I hoped that things would get better for Joey in middle school, that with a larger group of kids he would be given a fair chance and have the opportunity to make more friends. Unfortunately, this was not the case. His “reputation” followed him, spurned on by the cutting remarks by those who’d known him in grade school. In middle school he still had a problem finding good friends…people that could truly see the boy who was there.

“Be kind. Everyone you meet is fighting a hard battle.” - T.H. Thompson

This last week, Joey came by to say hello. He shared with me that he only has one friend now in school and that it’s hard for him. When I asked him what could be done, he said, “Nothing. People just don’t give me a chance…they won’t even try to get to know me.”

When he left my classroom I did a lot of thinking about this boy. I also have thought a lot about the things I have chosen to do in my own life. I am forced to look at myself and ask the hard question…who have I often chosen to be? Have I been a builder who works with care with all those around me? Or have I chosen to be a wrecker who tears down? I guess there have been times in my life where I have been both of these. It is my goal to try to be the person who builds, rather than he that simply destroys…we are all works in progress and need to remember that tomorrow is another day, another opportunity to do better than we have before.

It's time for letting go, of all of our “if onlies”
Cause we don't have a time machine.
And even if we did, would we really want to use it?
Would we really want to go change everything?

Cause we are who and where and what we are for now
And this is the only moment we can do anything about.

- Steven Curtis Chapman

My goal is to seize the “miracle of the moment” while it is yet mine.

“A person who is nice to you, but rude to the waiter, is not a nice person.” - Dave Barry


annette said...

I love your quotes from Carver and Thompson. I have known people with many and various gifts, but I believe the gift of empathy is one of the greatest. I wonder if others are mean because they either feel misunderstood or don’t realize the pain they cause. Or both.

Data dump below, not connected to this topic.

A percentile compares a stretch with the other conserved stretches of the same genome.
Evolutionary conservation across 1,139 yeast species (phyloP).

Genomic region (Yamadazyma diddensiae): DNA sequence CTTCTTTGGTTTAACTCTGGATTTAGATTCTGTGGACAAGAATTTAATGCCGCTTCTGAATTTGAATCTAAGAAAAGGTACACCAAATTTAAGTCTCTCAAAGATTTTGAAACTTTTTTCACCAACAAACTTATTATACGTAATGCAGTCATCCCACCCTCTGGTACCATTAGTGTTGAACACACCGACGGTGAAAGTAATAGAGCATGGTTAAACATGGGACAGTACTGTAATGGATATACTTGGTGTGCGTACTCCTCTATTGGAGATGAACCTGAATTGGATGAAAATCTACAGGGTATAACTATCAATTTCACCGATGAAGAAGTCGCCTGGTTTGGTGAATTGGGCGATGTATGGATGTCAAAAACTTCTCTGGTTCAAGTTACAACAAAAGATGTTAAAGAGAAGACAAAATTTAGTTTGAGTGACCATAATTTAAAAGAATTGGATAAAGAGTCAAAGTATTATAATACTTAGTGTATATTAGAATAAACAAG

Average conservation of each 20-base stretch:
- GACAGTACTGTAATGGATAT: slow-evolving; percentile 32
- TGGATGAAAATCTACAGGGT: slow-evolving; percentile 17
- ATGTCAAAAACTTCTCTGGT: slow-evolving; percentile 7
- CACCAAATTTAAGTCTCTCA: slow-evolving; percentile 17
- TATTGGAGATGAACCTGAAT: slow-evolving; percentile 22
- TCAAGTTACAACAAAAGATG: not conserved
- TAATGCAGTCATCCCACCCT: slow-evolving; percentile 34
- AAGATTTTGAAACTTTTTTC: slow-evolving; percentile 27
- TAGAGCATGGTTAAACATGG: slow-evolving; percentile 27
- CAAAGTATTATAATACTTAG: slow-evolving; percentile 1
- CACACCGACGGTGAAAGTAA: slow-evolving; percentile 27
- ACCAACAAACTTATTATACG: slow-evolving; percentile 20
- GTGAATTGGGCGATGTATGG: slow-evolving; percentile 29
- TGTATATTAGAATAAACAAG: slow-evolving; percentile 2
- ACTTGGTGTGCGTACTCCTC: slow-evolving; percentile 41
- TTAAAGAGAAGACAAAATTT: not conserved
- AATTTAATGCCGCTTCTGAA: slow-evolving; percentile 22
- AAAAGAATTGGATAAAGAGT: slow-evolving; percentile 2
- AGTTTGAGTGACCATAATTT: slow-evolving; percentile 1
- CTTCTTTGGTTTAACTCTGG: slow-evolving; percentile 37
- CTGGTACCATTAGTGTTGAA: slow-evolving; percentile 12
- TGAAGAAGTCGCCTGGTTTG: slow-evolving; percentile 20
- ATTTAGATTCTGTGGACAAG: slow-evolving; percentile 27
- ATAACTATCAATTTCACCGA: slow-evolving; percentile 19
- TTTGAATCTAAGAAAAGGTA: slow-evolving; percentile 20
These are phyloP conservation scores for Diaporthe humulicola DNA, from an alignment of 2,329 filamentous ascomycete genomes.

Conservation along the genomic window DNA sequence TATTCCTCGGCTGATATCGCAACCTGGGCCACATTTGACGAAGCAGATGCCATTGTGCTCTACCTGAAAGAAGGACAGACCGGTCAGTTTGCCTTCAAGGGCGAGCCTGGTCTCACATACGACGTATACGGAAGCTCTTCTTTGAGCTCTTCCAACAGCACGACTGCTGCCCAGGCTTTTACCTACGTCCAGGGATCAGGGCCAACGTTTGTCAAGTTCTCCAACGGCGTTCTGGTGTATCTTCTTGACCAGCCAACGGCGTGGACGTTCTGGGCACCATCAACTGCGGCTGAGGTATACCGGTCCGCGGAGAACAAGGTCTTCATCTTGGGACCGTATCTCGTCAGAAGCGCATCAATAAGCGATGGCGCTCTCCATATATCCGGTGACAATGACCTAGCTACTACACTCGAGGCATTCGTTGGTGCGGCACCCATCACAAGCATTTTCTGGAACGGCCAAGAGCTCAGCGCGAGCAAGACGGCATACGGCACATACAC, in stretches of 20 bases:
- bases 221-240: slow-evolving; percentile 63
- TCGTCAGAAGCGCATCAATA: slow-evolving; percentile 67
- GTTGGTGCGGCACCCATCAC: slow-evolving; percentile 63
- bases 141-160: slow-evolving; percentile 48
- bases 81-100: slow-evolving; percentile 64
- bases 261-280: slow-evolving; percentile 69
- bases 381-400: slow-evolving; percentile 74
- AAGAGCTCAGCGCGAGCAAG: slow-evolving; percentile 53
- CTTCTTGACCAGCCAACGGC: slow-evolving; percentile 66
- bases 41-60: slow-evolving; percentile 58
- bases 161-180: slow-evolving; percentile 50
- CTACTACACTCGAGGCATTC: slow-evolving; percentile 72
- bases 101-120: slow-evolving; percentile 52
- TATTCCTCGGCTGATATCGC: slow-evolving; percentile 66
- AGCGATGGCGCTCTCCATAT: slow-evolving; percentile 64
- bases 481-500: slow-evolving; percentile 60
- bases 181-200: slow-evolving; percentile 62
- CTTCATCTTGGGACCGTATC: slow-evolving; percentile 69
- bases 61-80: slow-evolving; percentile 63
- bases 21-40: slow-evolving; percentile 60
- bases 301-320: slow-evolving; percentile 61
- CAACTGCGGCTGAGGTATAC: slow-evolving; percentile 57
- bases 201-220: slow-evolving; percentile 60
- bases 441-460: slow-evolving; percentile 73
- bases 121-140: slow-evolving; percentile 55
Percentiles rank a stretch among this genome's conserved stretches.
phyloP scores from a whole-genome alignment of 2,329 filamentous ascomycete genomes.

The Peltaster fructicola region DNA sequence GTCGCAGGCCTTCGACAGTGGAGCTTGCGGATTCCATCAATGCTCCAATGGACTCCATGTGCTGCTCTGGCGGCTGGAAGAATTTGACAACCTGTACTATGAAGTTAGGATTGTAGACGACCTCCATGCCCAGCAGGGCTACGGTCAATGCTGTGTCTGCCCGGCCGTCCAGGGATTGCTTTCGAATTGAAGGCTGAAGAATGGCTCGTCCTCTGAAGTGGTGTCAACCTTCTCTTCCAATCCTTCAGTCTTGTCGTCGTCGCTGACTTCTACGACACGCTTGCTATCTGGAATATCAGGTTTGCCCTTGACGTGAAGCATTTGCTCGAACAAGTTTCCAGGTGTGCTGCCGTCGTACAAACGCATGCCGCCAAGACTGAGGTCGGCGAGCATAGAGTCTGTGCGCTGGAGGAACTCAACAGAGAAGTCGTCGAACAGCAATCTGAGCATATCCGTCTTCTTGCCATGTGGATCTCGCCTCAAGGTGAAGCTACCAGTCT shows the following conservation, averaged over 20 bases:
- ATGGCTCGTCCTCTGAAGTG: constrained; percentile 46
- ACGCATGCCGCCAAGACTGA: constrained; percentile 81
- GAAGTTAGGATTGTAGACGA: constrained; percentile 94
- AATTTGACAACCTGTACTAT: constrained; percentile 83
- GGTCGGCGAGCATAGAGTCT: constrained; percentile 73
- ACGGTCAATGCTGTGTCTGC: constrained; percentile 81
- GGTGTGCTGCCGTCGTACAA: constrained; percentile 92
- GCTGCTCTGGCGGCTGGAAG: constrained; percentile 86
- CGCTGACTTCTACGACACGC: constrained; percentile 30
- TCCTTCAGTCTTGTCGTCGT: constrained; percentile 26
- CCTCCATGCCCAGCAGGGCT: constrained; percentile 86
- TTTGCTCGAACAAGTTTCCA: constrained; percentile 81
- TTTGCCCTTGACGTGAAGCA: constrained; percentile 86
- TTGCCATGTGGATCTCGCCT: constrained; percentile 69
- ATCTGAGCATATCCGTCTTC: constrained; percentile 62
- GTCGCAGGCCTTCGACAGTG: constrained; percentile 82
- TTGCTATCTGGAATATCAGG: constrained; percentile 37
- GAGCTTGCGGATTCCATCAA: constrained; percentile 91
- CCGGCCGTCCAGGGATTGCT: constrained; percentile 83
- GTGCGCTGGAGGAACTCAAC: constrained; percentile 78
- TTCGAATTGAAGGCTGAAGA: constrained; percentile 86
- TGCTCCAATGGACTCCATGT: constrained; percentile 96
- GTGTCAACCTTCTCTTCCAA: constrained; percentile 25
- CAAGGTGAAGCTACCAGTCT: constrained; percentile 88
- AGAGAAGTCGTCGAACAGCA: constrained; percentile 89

“A person who is nice to you, but rude to the waiter, is not a nice person.” - Dave Barry
This is so true. But what do you do if it’s your grandpa? It was embarrassing! He wasn’t out and out rude, but he was blunt and a bit demanding. Then he only left his “signature” $2 bill as a tip, no matter the bill. (We would always make up the rest when he wasn’t looking!) What’s a granddaughter to do?

A while back, I went out to lunch with a friend who left a 25% tip! “She was good, but not that good, was she?” I remarked. She replied, “True, but I always tip 25%. It’s only an extra dollar or two, but I know how hard they work and how little they get paid. I used to be a waitress.” Empathy again. Now I leave 20%, thanks to her.

I used to hate being the last one picked for sports as a kid. But knowing how that feels has made me kinder to others. I hope the same will prove to be true for Joey.

You are a builder. Maybe one of your dreams isn’t to be a builder, but as far as one of the greatest things for anyone to accomplish, gifts and talents included, a builder must be in the top 10. And you have that one already under your belt.

Teachinfourth said...

If I remember rightly, there is a lady out there who does an awful lot of building just who could that be?

Thanks for everything.